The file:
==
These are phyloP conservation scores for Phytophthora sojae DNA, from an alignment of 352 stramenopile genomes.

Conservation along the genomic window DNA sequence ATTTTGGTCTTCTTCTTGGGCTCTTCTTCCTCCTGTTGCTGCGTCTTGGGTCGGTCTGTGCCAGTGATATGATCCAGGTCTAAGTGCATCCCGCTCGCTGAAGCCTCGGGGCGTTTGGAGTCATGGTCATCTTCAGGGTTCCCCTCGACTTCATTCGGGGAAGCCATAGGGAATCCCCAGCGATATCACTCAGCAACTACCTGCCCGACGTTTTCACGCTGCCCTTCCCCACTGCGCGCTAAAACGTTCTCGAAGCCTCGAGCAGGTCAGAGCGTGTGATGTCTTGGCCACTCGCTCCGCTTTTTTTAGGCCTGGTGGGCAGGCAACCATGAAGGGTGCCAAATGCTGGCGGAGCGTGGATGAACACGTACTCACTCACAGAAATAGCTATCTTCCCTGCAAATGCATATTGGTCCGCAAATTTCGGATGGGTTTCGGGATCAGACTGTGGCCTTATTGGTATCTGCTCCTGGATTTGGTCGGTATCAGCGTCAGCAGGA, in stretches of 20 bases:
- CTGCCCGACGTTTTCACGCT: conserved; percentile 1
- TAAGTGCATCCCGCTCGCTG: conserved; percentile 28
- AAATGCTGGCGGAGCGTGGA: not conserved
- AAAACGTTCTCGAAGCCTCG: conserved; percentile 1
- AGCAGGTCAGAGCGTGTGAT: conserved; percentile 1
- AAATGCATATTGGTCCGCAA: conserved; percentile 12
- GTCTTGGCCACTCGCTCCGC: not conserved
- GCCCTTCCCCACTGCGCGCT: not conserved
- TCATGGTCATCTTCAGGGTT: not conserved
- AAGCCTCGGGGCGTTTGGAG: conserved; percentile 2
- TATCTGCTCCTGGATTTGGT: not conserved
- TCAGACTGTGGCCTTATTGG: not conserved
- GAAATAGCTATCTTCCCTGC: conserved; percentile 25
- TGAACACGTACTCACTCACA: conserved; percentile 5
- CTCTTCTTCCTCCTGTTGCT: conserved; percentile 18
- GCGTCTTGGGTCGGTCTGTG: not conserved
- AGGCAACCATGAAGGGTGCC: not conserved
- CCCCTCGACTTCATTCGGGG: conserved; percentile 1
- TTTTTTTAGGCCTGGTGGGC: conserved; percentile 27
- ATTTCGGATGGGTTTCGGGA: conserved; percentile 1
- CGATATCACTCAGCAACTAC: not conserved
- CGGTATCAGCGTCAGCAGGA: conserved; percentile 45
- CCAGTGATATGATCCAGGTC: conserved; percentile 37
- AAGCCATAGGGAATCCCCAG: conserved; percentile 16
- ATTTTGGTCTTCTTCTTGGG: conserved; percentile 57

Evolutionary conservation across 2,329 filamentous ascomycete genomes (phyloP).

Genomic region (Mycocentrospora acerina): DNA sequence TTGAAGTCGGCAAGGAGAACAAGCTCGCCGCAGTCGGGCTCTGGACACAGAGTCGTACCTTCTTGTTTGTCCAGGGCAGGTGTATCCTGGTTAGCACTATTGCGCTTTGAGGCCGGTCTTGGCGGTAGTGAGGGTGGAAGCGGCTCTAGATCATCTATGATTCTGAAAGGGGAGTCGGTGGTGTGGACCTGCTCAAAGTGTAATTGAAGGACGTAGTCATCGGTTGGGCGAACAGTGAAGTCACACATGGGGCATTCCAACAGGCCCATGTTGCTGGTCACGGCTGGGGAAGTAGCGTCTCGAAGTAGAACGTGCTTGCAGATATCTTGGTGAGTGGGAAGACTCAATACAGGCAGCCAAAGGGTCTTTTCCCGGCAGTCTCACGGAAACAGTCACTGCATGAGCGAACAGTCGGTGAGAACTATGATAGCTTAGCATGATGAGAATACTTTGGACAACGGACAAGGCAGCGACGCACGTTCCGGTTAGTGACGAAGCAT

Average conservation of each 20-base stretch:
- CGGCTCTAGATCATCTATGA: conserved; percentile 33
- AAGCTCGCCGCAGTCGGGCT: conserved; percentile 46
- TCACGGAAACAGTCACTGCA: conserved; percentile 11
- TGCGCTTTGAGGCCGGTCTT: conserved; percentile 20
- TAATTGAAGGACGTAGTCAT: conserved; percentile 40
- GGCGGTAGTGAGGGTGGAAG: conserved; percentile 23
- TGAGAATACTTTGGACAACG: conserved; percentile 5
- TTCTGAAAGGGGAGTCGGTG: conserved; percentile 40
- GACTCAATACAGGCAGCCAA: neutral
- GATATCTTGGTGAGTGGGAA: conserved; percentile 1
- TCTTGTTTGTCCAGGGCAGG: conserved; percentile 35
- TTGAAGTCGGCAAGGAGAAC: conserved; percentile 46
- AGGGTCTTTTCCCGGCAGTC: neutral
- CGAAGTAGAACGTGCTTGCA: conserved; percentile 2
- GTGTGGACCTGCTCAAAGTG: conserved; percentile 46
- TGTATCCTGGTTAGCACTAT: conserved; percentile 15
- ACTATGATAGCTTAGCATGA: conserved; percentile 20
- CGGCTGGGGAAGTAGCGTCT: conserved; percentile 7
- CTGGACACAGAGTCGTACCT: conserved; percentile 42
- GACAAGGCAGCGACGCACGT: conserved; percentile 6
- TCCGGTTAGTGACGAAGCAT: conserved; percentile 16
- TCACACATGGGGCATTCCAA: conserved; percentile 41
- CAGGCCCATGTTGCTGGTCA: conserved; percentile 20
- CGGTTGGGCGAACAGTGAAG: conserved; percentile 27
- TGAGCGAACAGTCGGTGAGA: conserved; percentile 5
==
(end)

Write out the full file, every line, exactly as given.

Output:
These are phyloP conservation scores for Phytophthora sojae DNA, from an alignment of 352 stramenopile genomes.

Conservation along the genomic window DNA sequence ATTTTGGTCTTCTTCTTGGGCTCTTCTTCCTCCTGTTGCTGCGTCTTGGGTCGGTCTGTGCCAGTGATATGATCCAGGTCTAAGTGCATCCCGCTCGCTGAAGCCTCGGGGCGTTTGGAGTCATGGTCATCTTCAGGGTTCCCCTCGACTTCATTCGGGGAAGCCATAGGGAATCCCCAGCGATATCACTCAGCAACTACCTGCCCGACGTTTTCACGCTGCCCTTCCCCACTGCGCGCTAAAACGTTCTCGAAGCCTCGAGCAGGTCAGAGCGTGTGATGTCTTGGCCACTCGCTCCGCTTTTTTTAGGCCTGGTGGGCAGGCAACCATGAAGGGTGCCAAATGCTGGCGGAGCGTGGATGAACACGTACTCACTCACAGAAATAGCTATCTTCCCTGCAAATGCATATTGGTCCGCAAATTTCGGATGGGTTTCGGGATCAGACTGTGGCCTTATTGGTATCTGCTCCTGGATTTGGTCGGTATCAGCGTCAGCAGGA, in stretches of 20 bases:
- CTGCCCGACGTTTTCACGCT: conserved; percentile 1
- TAAGTGCATCCCGCTCGCTG: conserved; percentile 28
- AAATGCTGGCGGAGCGTGGA: not conserved
- AAAACGTTCTCGAAGCCTCG: conserved; percentile 1
- AGCAGGTCAGAGCGTGTGAT: conserved; percentile 1
- AAATGCATATTGGTCCGCAA: conserved; percentile 12
- GTCTTGGCCACTCGCTCCGC: not conserved
- GCCCTTCCCCACTGCGCGCT: not conserved
- TCATGGTCATCTTCAGGGTT: not conserved
- AAGCCTCGGGGCGTTTGGAG: conserved; percentile 2
- TATCTGCTCCTGGATTTGGT: not conserved
- TCAGACTGTGGCCTTATTGG: not conserved
- GAAATAGCTATCTTCCCTGC: conserved; percentile 25
- TGAACACGTACTCACTCACA: conserved; percentile 5
- CTCTTCTTCCTCCTGTTGCT: conserved; percentile 18
- GCGTCTTGGGTCGGTCTGTG: not conserved
- AGGCAACCATGAAGGGTGCC: not conserved
- CCCCTCGACTTCATTCGGGG: conserved; percentile 1
- TTTTTTTAGGCCTGGTGGGC: conserved; percentile 27
- ATTTCGGATGGGTTTCGGGA: conserved; percentile 1
- CGATATCACTCAGCAACTAC: not conserved
- CGGTATCAGCGTCAGCAGGA: conserved; percentile 45
- CCAGTGATATGATCCAGGTC: conserved; percentile 37
- AAGCCATAGGGAATCCCCAG: conserved; percentile 16
- ATTTTGGTCTTCTTCTTGGG: conserved; percentile 57

Evolutionary conservation across 2,329 filamentous ascomycete genomes (phyloP).

Genomic region (Mycocentrospora acerina): DNA sequence TTGAAGTCGGCAAGGAGAACAAGCTCGCCGCAGTCGGGCTCTGGACACAGAGTCGTACCTTCTTGTTTGTCCAGGGCAGGTGTATCCTGGTTAGCACTATTGCGCTTTGAGGCCGGTCTTGGCGGTAGTGAGGGTGGAAGCGGCTCTAGATCATCTATGATTCTGAAAGGGGAGTCGGTGGTGTGGACCTGCTCAAAGTGTAATTGAAGGACGTAGTCATCGGTTGGGCGAACAGTGAAGTCACACATGGGGCATTCCAACAGGCCCATGTTGCTGGTCACGGCTGGGGAAGTAGCGTCTCGAAGTAGAACGTGCTTGCAGATATCTTGGTGAGTGGGAAGACTCAATACAGGCAGCCAAAGGGTCTTTTCCCGGCAGTCTCACGGAAACAGTCACTGCATGAGCGAACAGTCGGTGAGAACTATGATAGCTTAGCATGATGAGAATACTTTGGACAACGGACAAGGCAGCGACGCACGTTCCGGTTAGTGACGAAGCAT

Average conservation of each 20-base stretch:
- CGGCTCTAGATCATCTATGA: conserved; percentile 33
- AAGCTCGCCGCAGTCGGGCT: conserved; percentile 46
- TCACGGAAACAGTCACTGCA: conserved; percentile 11
- TGCGCTTTGAGGCCGGTCTT: conserved; percentile 20
- TAATTGAAGGACGTAGTCAT: conserved; percentile 40
- GGCGGTAGTGAGGGTGGAAG: conserved; percentile 23
- TGAGAATACTTTGGACAACG: conserved; percentile 5
- TTCTGAAAGGGGAGTCGGTG: conserved; percentile 40
- GACTCAATACAGGCAGCCAA: neutral
- GATATCTTGGTGAGTGGGAA: conserved; percentile 1
- TCTTGTTTGTCCAGGGCAGG: conserved; percentile 35
- TTGAAGTCGGCAAGGAGAAC: conserved; percentile 46
- AGGGTCTTTTCCCGGCAGTC: neutral
- CGAAGTAGAACGTGCTTGCA: conserved; percentile 2
- GTGTGGACCTGCTCAAAGTG: conserved; percentile 46
- TGTATCCTGGTTAGCACTAT: conserved; percentile 15
- ACTATGATAGCTTAGCATGA: conserved; percentile 20
- CGGCTGGGGAAGTAGCGTCT: conserved; percentile 7
- CTGGACACAGAGTCGTACCT: conserved; percentile 42
- GACAAGGCAGCGACGCACGT: conserved; percentile 6
- TCCGGTTAGTGACGAAGCAT: conserved; percentile 16
- TCACACATGGGGCATTCCAA: conserved; percentile 41
- CAGGCCCATGTTGCTGGTCA: conserved; percentile 20
- CGGTTGGGCGAACAGTGAAG: conserved; percentile 27
- TGAGCGAACAGTCGGTGAGA: conserved; percentile 5